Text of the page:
To provide a forum for disseminating and exchanging ideas and information about hazardous microbiological agents and their byproducts to health professionals and to the community.
Goals and Objectives
Goal: Assemble, evaluate, and disseminate to occupational and environmental health professionals information on biohazardous agents in industry and the built environment to facilitate the recognition, evaluation, and control of their risks. A biohazardous agent is one of biological origin that has the capacity to produce deleterious effects upon humans, and includes organisms, toxins, and allergens.
Objective #1: Discuss and act upon biosafety and environmentally linked microbiological issues.
Designate specific members to track and report on identified issues.
Respond to AIHA Board requests to address specific issues.
Meet at the AIHce and at other times as appropriate.
Solicit papers; organize sessions; and provide session arrangers, chairs, and monitors for the AIHce.
Communicate plans and activities to other AIHA committees that may be affected or concerned. Provide liaison support and technical assistance to other professional committees.
Objective #2: Provide education and training on Biosafety and Environmental Microbiology issues.
Develop new PDCs and keep existing PDCs up to date.
Prepare timely, relevant information for publication.
Goal: Actively participate in identifying and responding to biosafety and environmental microbiology issues.
Identify and report on hazardous microbiological agents and the occupations and environments in which they occur.
Identify and provide guidance in evaluation and control techniques used for biological agents.
Prepare publications concerning approaches for risk assessment, evaluation and control of biological agents.
Identify, evaluate, and comment on proposed legislation, regulations, and standards affecting biological agents.
Facts About Mold
AIHA's "Facts about Mold" document represents a consensus statement by a group of experts about important aspects of the “state of the science.” The guidance offered is practical information based on years of experience addressing mold issues, and this document does not claim to be a definitive or comprehensive position statement. Because it is not comprehensive, it should always be used in conjunction with other existing guidance documents, as well as professional judgment by qualified consultants and public health officials.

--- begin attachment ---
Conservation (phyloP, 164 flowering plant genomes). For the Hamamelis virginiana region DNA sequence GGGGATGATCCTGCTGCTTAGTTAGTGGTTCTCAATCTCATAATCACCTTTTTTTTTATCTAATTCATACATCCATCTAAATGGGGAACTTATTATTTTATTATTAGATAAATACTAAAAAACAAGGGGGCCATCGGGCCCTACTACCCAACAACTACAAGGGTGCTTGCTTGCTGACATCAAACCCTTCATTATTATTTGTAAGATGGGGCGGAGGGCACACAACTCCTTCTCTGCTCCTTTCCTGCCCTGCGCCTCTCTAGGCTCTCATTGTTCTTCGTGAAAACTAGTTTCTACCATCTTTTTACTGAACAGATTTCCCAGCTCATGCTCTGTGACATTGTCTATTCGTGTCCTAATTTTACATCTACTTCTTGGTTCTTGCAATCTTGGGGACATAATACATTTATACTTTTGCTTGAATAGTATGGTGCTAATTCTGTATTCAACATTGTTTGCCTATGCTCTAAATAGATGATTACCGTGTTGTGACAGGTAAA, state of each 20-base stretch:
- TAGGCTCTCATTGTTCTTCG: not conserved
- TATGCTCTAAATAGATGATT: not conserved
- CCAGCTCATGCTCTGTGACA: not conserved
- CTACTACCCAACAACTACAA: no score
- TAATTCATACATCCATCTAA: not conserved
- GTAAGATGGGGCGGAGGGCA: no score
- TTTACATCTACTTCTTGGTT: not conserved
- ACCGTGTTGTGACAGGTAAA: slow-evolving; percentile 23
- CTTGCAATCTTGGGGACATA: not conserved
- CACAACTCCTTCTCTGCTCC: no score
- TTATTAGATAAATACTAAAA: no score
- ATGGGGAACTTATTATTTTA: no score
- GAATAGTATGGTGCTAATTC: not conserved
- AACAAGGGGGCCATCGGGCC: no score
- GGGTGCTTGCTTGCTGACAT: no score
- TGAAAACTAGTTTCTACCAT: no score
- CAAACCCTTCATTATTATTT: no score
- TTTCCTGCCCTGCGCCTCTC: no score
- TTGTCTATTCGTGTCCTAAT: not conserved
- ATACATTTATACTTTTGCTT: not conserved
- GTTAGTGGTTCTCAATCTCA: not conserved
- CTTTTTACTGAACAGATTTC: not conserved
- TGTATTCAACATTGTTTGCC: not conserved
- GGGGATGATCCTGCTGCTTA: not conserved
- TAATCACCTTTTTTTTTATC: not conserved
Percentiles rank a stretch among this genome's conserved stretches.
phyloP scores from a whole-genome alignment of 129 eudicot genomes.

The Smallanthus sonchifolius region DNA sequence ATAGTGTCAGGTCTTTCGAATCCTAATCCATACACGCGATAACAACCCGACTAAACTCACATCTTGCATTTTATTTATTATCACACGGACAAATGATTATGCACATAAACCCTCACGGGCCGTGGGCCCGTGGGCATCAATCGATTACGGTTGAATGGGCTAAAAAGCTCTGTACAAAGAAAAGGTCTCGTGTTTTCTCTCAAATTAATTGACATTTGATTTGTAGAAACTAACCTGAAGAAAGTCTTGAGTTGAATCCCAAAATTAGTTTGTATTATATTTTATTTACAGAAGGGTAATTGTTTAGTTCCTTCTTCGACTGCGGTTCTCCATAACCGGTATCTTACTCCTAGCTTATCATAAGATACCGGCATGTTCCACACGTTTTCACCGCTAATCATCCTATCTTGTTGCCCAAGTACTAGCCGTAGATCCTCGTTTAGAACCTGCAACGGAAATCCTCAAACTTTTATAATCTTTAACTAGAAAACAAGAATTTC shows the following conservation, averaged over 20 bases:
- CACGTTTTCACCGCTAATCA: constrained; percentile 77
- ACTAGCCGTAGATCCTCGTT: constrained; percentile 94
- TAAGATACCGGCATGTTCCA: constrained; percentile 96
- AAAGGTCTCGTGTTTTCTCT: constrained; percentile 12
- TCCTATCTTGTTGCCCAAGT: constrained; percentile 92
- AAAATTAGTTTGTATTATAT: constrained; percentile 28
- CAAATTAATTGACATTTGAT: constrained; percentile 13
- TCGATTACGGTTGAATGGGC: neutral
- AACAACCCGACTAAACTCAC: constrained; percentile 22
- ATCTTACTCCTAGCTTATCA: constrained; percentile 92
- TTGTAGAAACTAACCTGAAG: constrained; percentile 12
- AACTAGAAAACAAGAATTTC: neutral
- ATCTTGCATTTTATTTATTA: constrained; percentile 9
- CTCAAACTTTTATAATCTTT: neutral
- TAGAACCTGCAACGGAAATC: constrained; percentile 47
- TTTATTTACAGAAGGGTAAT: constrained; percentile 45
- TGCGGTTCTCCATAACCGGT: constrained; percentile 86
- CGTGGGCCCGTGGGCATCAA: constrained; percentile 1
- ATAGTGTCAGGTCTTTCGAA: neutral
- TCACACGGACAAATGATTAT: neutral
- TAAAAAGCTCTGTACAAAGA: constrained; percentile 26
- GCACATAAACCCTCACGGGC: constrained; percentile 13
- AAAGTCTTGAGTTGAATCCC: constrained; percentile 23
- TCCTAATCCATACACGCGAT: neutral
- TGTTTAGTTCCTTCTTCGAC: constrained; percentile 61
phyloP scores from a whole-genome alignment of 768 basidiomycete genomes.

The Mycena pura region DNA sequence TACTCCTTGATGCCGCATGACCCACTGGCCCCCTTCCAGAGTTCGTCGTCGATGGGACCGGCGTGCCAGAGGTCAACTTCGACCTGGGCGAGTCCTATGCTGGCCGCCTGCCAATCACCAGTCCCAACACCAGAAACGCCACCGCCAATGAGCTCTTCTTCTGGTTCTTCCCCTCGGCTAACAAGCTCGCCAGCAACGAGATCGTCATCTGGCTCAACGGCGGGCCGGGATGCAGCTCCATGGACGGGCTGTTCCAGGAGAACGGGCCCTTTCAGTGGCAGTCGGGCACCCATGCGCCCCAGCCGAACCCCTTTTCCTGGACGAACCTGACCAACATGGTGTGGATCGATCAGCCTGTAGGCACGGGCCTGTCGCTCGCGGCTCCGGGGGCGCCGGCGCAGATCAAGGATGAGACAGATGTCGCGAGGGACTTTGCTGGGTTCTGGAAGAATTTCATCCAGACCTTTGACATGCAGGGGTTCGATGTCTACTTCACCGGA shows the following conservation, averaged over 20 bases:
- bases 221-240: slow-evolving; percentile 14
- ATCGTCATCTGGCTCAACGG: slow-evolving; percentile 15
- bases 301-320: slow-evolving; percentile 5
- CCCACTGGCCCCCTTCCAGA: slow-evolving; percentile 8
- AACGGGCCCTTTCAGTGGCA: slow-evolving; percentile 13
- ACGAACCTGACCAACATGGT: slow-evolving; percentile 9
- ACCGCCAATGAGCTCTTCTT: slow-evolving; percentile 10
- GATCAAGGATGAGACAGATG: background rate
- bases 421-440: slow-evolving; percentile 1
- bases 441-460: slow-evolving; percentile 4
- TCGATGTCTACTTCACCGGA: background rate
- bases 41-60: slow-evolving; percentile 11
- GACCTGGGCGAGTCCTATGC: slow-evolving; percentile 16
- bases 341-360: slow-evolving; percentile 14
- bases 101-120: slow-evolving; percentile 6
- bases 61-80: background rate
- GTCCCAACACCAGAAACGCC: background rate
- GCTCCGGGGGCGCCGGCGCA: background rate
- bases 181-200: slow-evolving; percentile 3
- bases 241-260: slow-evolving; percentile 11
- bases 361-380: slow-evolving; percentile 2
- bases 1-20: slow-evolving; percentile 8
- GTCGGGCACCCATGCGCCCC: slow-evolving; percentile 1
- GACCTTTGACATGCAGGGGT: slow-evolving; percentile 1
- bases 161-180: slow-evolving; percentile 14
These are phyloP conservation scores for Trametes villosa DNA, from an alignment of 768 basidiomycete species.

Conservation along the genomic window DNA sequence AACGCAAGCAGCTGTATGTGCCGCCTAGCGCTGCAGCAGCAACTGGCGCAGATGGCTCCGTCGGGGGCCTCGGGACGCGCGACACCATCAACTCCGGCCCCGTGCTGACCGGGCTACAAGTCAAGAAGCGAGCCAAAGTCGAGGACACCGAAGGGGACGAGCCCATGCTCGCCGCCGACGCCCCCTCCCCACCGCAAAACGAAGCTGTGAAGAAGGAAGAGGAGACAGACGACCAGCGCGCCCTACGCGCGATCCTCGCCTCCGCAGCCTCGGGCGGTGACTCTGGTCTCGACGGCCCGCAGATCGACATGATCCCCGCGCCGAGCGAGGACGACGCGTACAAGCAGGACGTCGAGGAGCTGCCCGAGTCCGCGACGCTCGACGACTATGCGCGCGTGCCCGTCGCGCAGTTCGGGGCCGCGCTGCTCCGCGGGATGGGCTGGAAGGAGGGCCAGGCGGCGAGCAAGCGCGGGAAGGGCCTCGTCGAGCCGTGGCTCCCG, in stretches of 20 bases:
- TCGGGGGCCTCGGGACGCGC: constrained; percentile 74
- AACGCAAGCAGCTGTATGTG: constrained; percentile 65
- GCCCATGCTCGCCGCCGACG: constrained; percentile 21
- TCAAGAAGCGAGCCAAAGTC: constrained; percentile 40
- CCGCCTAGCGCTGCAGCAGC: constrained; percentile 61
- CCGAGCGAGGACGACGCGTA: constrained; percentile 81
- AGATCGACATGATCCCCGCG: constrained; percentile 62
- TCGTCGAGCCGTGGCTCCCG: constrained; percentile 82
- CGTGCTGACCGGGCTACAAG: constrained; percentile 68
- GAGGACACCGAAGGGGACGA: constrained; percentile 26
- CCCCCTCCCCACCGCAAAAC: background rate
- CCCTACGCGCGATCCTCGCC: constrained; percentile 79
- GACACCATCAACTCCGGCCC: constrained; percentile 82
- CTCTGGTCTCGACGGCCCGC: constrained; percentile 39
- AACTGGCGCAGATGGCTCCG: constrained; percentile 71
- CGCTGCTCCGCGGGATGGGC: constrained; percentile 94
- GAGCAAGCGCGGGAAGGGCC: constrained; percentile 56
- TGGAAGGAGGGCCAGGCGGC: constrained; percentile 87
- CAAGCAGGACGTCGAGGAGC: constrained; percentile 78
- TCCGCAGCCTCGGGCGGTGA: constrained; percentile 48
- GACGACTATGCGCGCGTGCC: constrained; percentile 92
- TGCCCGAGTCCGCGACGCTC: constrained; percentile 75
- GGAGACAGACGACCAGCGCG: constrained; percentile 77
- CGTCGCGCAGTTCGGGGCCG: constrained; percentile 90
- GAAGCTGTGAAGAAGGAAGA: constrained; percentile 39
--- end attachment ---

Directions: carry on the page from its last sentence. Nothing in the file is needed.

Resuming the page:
Corrosive Dry Wall White Paper
As announced in an Oct. 13, 2010, press release, the white paper identifies the problems posed by corrosive drywall and the role of science in understanding the resulting safety and health issues. Sponsored by the AIHA® Biosafety and Environmental Microbiology Committee, Construction Committee, and Indoor Environmental Quality Committee.
The H. Kenneth Dillon Memorial Award
The Ken Dillon Award is presented annually by AIHA’s Biosafety and Environmental Microbiology Committee in honor and memory of Dr. Ken Dillon, a former member of the committee, an AIHA fellow, and the principal instructor for several years of the top ten PDC “Prevention, Determination, and Remediation of Biological Contamination in Indoor Environments”.
The award, which entails a certificate and honorarium, is made to the best student poster presented at AIHce on a topic germane to the areas of Biosafety and Environmental Microbiology.
2011 Winner – AIHce Portland, Oregon
Sara C. Funk, Colorado State University, Fort Collins, CO. Evaluation of Seasonal Ventilation Charges and Their Effect on Ambient Dust, Endotoxin and Bioerosol Concentrations in a Dairy Parlor.
2010 Winner – AIHce Denver, Colorado
Umesh Singh, University of Cincinnati, Cincinnati, OH. Comparison of Airborne Exposures to Endotoxin and (1 3)-β-D-Glucan in Fine Particle Size Fraction in Farm and Home Environments
2009 Winner – AIHce Toronto, Ontario
L. Johnson, J.D. Miller, M. Smith, B. Fraser, L. Maheux. Carleton University, Ottawa, Canada. Cleaning Office Environments of Microbial Contaminants
2007 Winner – AIHce Philadelphia, Pennsylvania
Y. Iossifova, C. Crawford, T. Reponen, Department of Environmental Health, University of Cincinnati; M. Daines, GK Khurana Hershey, Cincinnati Children’s Hospital Medical Center Comparison of the LAL & EIA Assays for Detecting (1-3) – ß- Glucan
2006 Winner – AIHce Chicago, Illinois
2005 Winner – AIHce Anaheim, California